“When we scattered the ashes, the land was bare and brown and dry and cold. And we ourselves felt bare and cold. We were feeling the death in us, Rebecca and I, and hoping for spring to come, hoping for spring in us, hoping for something to be reborn.”

– Loving Grief

Does your grief have a different color in winter? Does winter seem more in tune with your grief than spring does?

Winter landscapes here in the middle Atlantic states are rarely white. They’re mostly just bare, dominated by grays and browns. Cold rain is more common than snow. Is that what your grief feels like?

Does winter seem to you to be a time when grief is invited to huddle in front of a fire and look inward? And if you accept that invitation, what you find in there? What is it that you’re keeping warm within you?

In winter we feel vulnerable to the weather; we need to wrap ourselves in blankets or clothing to stay warm. But still, we can look to nature for different models of how to respond to winter.

Some animals struggle to survive the winter, search continually for enough scarce food. Others hibernate, cut back to the bare minimum of bodily functioning. And some animals retreat to dens or nests and give birth.

What kind of winter grief do you have? Is it a struggle for survival, hoping for an early spring? Is it a retreat from activity, slowing down, a long winter sleep till warmer times and brighter days rouse you? Or maybe it is a fertile withdrawal from which something new will be born?

To some extent, the shape of our winter grief is given to us by the timing of our loss, by the tide of our own emotions, by our personal memories and associations with winter.

And to some extent the shape of our winter grief is up to us. We can choose to rail against the unfairness of our loved one’s death, or to blame ourselves for what we did and what we failed to do. And we have another choice: we can choose to accept that our life with the person we lost was exactly what it was. We can choose to mourn the person we love, to suffer over their loss … O or to celebrate their life.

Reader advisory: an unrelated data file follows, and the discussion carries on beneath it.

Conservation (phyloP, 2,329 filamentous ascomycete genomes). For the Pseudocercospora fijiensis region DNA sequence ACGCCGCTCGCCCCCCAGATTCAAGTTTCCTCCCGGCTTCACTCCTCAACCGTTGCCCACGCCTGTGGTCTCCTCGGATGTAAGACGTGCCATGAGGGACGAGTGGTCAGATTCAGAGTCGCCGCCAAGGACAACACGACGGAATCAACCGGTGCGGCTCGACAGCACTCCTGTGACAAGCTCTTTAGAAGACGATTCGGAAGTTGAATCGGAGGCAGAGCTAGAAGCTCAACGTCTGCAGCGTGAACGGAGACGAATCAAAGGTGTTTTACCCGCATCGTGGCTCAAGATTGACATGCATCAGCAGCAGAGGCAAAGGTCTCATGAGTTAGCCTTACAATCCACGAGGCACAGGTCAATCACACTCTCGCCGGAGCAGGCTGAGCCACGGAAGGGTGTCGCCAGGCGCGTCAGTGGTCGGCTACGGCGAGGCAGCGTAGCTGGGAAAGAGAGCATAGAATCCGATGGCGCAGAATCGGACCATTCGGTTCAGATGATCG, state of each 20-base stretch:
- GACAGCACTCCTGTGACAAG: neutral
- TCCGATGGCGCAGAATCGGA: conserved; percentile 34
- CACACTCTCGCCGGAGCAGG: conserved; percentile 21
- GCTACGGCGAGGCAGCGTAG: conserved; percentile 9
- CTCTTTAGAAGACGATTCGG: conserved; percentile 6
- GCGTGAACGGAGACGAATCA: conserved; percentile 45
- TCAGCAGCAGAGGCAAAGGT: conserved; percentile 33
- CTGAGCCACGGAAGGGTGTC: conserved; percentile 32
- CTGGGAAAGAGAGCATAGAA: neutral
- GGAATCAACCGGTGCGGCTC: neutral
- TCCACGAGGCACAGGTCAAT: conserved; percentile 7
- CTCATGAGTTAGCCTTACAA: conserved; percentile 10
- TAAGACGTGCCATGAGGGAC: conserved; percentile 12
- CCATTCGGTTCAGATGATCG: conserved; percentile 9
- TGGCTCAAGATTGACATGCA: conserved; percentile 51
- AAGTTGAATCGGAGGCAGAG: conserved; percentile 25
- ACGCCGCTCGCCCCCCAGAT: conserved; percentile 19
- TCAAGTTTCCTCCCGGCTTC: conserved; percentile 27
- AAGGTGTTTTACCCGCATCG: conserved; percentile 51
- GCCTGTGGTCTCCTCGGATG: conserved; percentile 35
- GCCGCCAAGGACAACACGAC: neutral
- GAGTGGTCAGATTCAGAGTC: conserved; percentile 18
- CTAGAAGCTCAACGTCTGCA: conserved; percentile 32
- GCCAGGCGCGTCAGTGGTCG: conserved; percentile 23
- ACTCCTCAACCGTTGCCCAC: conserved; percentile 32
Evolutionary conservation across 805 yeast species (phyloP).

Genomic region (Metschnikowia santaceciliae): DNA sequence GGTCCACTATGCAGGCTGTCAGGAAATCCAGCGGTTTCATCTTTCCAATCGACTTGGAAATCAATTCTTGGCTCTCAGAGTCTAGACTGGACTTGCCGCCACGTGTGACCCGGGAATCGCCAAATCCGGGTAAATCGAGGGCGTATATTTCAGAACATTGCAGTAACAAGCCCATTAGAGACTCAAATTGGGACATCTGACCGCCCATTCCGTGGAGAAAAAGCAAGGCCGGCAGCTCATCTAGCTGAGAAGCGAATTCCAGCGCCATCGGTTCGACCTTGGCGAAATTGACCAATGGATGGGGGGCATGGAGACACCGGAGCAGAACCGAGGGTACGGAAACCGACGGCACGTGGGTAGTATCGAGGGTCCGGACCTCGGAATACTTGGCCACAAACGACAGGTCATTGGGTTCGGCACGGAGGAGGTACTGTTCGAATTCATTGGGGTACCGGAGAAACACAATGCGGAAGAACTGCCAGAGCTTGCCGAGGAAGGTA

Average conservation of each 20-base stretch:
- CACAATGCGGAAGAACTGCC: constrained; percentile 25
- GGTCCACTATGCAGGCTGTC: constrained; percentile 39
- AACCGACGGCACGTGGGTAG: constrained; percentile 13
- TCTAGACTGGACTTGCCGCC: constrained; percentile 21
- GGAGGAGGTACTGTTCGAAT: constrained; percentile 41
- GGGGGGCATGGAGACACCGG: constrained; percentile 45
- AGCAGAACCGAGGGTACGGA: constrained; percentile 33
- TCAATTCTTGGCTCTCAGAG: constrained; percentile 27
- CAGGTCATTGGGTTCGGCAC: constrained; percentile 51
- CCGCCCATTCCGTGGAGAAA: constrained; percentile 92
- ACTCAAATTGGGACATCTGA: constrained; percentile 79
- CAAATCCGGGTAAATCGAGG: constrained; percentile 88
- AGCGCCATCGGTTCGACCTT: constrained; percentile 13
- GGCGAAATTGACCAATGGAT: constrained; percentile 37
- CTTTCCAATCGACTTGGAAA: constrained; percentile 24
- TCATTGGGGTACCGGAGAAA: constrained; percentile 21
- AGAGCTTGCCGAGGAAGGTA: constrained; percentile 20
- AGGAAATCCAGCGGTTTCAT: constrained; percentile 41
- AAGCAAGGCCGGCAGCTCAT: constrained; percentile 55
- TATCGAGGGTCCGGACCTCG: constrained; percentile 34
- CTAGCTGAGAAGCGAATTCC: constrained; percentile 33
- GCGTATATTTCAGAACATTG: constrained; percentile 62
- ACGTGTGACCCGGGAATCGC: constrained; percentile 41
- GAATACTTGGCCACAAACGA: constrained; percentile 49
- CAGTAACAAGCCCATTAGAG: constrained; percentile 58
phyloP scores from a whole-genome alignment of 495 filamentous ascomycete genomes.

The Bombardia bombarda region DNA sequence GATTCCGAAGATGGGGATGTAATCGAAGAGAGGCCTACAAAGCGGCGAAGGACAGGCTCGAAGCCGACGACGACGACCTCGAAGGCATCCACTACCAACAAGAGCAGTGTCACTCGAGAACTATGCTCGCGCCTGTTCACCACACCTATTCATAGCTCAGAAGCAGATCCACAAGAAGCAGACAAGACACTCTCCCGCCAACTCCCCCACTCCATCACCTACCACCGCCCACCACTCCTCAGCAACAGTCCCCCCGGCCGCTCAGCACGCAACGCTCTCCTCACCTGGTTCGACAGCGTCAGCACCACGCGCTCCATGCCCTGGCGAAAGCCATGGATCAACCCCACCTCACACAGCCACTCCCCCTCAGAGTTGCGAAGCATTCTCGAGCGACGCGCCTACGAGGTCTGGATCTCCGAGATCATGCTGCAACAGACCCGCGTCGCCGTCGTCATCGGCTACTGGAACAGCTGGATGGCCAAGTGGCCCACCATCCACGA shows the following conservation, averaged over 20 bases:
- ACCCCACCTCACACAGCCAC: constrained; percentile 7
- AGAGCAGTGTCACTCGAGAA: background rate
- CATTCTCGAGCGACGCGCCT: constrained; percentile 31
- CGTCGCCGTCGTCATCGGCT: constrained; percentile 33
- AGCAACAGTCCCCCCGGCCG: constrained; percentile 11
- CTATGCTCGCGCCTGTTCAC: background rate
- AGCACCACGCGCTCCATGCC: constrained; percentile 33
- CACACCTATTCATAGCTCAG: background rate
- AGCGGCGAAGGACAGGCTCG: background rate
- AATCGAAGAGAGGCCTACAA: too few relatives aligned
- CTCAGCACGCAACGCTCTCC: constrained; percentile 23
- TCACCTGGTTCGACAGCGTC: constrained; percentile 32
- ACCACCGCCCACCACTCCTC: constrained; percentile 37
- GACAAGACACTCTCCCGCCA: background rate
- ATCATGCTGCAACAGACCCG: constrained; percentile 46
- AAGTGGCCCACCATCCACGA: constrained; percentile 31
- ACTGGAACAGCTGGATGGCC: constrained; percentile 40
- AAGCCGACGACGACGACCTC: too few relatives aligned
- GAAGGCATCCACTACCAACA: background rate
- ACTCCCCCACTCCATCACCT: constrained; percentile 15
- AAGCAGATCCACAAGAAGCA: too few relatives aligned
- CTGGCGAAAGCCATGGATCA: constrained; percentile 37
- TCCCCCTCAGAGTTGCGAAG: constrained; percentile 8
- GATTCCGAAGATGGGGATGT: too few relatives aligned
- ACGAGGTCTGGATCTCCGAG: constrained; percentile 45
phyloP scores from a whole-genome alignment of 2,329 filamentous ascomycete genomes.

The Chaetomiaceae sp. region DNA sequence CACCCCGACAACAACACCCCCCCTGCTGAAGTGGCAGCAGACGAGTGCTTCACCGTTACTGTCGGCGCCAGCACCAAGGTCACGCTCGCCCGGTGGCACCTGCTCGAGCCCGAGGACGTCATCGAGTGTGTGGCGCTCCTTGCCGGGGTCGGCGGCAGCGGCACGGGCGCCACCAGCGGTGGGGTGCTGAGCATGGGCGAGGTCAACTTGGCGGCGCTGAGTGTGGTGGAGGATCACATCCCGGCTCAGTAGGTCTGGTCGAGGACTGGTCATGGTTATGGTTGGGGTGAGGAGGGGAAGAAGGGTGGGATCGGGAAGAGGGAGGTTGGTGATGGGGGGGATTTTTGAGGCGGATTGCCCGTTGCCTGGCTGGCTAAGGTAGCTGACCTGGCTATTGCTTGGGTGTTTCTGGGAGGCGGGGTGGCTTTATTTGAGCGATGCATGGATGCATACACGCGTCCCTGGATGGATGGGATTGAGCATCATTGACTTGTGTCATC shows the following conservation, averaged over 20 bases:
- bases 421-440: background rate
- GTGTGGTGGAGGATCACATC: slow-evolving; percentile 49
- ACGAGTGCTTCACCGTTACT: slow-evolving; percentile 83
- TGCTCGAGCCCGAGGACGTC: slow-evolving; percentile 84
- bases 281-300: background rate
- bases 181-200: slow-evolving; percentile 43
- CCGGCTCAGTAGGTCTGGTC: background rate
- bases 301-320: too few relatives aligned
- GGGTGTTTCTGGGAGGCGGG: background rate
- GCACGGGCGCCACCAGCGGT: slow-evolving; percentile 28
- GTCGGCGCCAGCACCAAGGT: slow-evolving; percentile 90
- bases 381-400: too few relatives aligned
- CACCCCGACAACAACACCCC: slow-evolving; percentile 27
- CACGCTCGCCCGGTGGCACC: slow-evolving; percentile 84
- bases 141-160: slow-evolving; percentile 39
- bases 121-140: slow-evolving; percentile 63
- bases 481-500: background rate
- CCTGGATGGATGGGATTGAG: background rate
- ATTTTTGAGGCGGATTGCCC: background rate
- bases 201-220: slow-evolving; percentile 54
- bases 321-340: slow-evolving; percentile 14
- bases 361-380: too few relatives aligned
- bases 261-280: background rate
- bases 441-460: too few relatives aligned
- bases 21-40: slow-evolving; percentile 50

However you choose to grieve in wintertime, let it be a grief that will nurture you. Are you noticing what will be nourishing to you this winter? No one knows better than you what your grief needs; but unless you pay attention, you won’t notice what you need.

Will it serve you to huddle in front of a fire? Or to take an adventurous ski vacation?

Will it serve you to keep your routines in place? Or to experiment with new foods, new places, new ways of living your life? Whether you’re struggling to survive, hibernating till spring, or giving birth to something new, you can allow your winter grief to be exactly what it is, and you can nurture yourself by noticing what you need, right now.

Paul Bennett 2012

Avatar

Paul Bennett

Paul Bennett is a writer living near Washington, DC. He was married to Bonnie Bunting for twenty years. After her death in 2002, he began writing and speaking about grief and about his exploration of spiritual and emotional growth as he built a new life. His book, Loving Grief, published by Larson Publications, was named “Best Inspirational Book” for the fall of 2009 by The Montserrat Review. For more information on the book, visit www.lovinggrief.com. To listen to Paul’s interview with Dr. Gloria and Dr. Heidi Horsley, click on the following link: http://www.voiceamericapd.com/health/010157/horsley102209.mp3. A video of Paul reading from Loving Grief is on the AARP site at: http://radioprimetime.org/specials/focusspecials/bennett/index.htm.

More Articles Written by Paul